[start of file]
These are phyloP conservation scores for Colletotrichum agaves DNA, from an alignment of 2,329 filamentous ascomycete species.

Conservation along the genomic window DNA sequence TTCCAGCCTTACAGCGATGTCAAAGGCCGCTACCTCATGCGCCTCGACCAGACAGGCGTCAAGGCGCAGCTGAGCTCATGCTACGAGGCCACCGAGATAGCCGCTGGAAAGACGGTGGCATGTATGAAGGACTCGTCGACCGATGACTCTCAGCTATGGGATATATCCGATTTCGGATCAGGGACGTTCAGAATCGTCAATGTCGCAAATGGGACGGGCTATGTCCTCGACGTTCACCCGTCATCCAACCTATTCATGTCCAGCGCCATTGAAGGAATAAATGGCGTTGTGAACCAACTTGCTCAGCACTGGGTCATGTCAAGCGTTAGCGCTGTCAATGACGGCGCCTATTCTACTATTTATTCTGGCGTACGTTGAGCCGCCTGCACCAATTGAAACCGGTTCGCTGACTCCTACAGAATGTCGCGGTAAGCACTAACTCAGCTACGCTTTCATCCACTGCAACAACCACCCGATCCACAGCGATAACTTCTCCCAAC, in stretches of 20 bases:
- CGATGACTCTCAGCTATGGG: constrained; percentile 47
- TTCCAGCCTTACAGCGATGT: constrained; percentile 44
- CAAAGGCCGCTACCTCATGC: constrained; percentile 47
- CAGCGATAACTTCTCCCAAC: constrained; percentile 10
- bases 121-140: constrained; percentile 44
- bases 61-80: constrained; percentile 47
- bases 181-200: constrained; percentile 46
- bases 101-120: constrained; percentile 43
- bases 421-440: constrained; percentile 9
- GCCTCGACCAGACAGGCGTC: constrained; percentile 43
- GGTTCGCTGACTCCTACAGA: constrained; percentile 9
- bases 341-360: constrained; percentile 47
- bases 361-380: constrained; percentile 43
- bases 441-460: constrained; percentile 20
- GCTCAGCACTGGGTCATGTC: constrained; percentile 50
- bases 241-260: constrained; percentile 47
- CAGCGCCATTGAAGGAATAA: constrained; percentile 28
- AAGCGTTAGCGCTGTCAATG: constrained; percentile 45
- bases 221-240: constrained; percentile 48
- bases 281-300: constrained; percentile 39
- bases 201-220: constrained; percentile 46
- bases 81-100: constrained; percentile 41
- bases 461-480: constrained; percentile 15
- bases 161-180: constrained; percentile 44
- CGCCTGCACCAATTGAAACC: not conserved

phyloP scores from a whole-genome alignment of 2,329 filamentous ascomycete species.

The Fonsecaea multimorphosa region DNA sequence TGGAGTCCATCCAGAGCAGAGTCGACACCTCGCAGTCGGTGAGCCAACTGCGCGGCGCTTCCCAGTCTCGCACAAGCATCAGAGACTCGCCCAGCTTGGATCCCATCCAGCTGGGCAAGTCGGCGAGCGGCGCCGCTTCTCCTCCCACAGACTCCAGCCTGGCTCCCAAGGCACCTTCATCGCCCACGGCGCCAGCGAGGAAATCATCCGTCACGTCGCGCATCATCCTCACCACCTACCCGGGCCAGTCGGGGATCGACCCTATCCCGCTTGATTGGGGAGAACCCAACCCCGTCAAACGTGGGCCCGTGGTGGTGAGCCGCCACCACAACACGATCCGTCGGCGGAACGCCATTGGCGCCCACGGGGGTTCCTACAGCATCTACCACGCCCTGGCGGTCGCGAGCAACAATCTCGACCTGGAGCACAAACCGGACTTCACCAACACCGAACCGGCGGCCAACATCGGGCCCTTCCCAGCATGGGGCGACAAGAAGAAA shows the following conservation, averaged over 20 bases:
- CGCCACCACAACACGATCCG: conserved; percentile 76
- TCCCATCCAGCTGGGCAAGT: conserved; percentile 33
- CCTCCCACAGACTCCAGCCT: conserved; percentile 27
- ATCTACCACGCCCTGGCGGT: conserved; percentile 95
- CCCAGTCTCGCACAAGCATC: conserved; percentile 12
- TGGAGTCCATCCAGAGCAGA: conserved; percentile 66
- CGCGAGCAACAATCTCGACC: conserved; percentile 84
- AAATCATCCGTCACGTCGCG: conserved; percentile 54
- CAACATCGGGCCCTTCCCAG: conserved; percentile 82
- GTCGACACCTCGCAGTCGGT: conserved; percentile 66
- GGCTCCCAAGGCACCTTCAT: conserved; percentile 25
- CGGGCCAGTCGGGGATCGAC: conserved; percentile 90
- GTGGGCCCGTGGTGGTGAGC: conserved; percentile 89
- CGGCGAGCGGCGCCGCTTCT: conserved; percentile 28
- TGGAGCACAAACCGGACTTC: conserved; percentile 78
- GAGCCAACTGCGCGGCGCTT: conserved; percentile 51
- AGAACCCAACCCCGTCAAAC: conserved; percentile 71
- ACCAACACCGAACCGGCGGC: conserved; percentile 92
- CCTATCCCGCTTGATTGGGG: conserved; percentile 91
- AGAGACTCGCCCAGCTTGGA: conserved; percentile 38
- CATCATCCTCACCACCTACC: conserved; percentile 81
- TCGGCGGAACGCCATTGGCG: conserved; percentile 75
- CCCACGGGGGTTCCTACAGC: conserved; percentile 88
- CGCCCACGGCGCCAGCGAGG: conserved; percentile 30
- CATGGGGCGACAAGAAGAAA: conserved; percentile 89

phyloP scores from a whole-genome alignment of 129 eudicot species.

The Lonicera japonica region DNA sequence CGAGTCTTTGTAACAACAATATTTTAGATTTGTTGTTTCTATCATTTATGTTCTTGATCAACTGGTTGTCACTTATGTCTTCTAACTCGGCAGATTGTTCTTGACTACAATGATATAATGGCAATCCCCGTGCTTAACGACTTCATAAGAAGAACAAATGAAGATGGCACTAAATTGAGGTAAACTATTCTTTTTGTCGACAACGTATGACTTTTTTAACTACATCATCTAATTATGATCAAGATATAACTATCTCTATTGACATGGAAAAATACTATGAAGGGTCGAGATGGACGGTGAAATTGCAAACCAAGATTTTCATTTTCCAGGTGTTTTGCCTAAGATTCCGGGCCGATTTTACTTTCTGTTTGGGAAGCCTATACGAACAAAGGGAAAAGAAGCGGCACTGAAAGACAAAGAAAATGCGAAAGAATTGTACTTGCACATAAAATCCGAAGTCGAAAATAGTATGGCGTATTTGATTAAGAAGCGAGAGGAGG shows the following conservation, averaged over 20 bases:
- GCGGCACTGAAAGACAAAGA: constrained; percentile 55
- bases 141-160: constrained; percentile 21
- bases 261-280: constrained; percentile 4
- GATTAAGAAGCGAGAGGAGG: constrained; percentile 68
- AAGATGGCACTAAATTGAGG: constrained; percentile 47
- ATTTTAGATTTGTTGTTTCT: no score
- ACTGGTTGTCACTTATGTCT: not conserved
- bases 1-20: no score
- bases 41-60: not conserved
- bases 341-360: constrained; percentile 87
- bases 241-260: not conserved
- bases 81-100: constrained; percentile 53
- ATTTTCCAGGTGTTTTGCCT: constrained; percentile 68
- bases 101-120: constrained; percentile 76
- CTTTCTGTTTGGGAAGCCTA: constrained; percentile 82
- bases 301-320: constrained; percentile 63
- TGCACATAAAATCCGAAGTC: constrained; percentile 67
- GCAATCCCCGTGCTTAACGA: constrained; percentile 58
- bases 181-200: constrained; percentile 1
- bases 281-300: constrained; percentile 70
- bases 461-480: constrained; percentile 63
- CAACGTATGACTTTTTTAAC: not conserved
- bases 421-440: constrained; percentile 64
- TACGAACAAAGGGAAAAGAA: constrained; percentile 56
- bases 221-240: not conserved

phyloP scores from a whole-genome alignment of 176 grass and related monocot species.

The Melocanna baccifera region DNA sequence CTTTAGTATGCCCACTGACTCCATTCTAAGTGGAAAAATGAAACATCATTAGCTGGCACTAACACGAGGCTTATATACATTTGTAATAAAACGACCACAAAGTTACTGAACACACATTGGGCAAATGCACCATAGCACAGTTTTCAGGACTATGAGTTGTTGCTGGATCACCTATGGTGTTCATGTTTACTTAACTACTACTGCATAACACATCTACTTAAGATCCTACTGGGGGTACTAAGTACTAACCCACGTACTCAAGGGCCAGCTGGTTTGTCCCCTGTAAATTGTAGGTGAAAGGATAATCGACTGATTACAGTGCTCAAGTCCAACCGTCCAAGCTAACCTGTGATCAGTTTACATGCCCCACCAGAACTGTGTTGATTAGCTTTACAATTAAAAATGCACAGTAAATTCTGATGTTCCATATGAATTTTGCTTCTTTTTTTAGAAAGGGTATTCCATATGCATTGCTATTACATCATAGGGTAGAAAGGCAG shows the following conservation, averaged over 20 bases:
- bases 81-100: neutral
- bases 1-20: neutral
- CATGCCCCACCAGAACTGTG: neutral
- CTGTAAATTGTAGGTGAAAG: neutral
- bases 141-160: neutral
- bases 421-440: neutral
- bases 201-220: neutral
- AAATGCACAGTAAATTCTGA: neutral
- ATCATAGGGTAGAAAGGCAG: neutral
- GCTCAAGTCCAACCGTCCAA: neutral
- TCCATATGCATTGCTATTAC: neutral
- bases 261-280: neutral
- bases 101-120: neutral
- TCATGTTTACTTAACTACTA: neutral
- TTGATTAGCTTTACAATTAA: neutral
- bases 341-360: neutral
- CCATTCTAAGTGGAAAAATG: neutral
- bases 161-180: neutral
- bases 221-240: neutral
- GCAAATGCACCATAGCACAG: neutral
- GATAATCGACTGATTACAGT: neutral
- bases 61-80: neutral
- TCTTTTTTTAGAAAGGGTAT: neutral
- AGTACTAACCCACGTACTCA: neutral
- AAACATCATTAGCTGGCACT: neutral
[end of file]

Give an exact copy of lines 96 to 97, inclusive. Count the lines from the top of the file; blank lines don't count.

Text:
- bases 101-120: neutral
- TCATGTTTACTTAACTACTA: neutral